Ver esta página en español

Mpox (Monkeypox)

Go to: Transmission | Prevention | Symptoms

Mpox is a contagious disease caused by the monkeypox virus. Anyone can get and spread mpox. Cases have spread through sex and other intimate contact among social networks of gay, bisexual and other men who have sex with men (MSM); transgender people; gender-nonconforming people; and nonbinary people.

If you have a new or unexpected rash or sores, contact a health care provider.


In the recent outbreak, mpox spread almost exclusively through sexual contact.

Mpox has spread through:

  • Direct contact with a rash or sores of someone who has the virus, which is most common
  • Contact with clothing, bedding and other items used by a person with mpox
  • Prolonged face-to-face contact

The virus can also spread during oral, anal and vaginal sex and other intimate contact, such as rimming, hugging, kissing, biting, cuddling and massage.

It is not yet known whether mpox can spread through body fluids such as semen and saliva, or whether people can be contagious before symptoms begin.


You should get vaccinated against mpox if you may have been exposed or are at risk of exposure in the future. See the Vaccination page for more information about vaccination, including who is eligible and recommendations for who should get vaccinated.

The following can help reduce your risk of getting mpox from sex or intimate contact:

  • Reduce your number of partners, especially those you do not know or whose recent sexual history you do not know.
  • Ask your partners if they have mpox symptoms or feel sick. If you or your partners are sick, especially if you or they have a new or unexpected rash or sore, do not have sex or close physical contact.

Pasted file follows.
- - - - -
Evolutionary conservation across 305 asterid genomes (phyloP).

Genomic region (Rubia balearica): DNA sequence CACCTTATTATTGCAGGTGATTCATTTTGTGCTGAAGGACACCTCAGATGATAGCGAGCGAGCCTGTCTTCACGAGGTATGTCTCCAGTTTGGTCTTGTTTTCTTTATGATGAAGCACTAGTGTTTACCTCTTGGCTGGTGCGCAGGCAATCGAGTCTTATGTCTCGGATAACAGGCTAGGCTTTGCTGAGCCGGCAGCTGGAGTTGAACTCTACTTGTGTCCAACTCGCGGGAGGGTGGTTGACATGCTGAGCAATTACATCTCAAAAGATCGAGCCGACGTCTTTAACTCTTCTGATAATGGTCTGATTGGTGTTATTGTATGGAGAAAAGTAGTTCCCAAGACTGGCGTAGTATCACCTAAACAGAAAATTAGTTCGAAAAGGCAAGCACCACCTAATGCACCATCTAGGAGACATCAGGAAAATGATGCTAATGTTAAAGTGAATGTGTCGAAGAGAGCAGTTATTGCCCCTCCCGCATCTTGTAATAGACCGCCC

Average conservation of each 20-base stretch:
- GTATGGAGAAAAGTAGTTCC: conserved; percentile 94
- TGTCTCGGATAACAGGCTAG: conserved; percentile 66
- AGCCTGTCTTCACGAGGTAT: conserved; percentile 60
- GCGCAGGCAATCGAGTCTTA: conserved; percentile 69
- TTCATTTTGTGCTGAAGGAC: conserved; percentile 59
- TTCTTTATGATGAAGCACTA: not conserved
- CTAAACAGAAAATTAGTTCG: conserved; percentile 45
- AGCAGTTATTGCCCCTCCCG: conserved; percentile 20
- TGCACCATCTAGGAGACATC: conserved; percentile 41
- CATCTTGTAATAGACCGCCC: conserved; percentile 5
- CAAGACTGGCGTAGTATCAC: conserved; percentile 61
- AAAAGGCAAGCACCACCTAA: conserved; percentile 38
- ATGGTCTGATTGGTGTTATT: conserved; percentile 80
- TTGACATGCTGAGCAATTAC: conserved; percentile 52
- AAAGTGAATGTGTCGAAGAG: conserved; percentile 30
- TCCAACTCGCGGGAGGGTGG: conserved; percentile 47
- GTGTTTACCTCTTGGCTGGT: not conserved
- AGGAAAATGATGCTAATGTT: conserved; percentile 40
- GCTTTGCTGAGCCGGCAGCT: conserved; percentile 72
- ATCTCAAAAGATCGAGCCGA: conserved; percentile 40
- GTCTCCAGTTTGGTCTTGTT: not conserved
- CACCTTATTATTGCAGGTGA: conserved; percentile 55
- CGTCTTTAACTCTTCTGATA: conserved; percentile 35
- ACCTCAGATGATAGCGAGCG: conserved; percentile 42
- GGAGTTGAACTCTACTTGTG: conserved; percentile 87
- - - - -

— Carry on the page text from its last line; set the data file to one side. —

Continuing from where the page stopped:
• Avoid sex parties, circuit parties and other spaces where people are having sex and other intimate contact with multiple people.
  • If you choose to have sex or other intimate contact while sick, cover all rashes and sores with clothing or sealed bandages. This may reduce spread from contact with the rash or sores, but other methods of transmission may still be possible.
  • Since it may be possible the virus can be transmitted through semen, use latex or polyurethane condoms during sex.
  • Do not share towels, clothing, fetish gear, sex toys or toothbrushes.
  • Wash your hands, fetish gear and bedding. Sex toys should be washed after each use or sex act.

Prevention Resources


Six images of lesions to help identify mpox rash
Photo credit: UK Health Security Agency

In the U.S., hospitalization and death from mpox are rare, but symptoms can still be painful and interfere with daily activities.

Symptoms usually start in three to 17 days. They can last for two to four weeks.

The most common symptom is a rash or sores that can look like pimples or blisters. These may be all over the body or just in certain parts, such as the face, hands or feet, as well as on or inside the mouth, genitals or anus. The rash and sores can be extremely itchy and painful, and sores in the anus or urethra can make it hard to go to the bathroom. Some people also have flu-like symptoms, such as sore throat, fever, swollen lymph nodes, headache and tiredness.

Complications can include inflammation of the lining of the rectum (proctitis), or sores that could result in scarring of the eye, mouth, anus, urethra or other body part.

We do not know if mpox causes long-term health problems.

If You Have Symptoms

If you start experiencing symptoms, even if they are mild, talk to your health care provider. If you do not have a health care provider, call 311 or search the NYC Health Map. A provider will check your symptoms and may order testing for mpox and other infections. Testing for mpox involves a provider taking a swab of a sore. Your provider can also prescribe treatment and pain management, if necessary.

For more information on care, treatment and the precautions you should take to keep yourself and others safe, visit What to Do When Sick.


These resources show data and cases from the mpox outbreak in NYC from May to December, 2022. Data include confirmed and probable cases of people who live in NYC. Cases of people who primarily reside outside of NYC are not included.

Additional Resources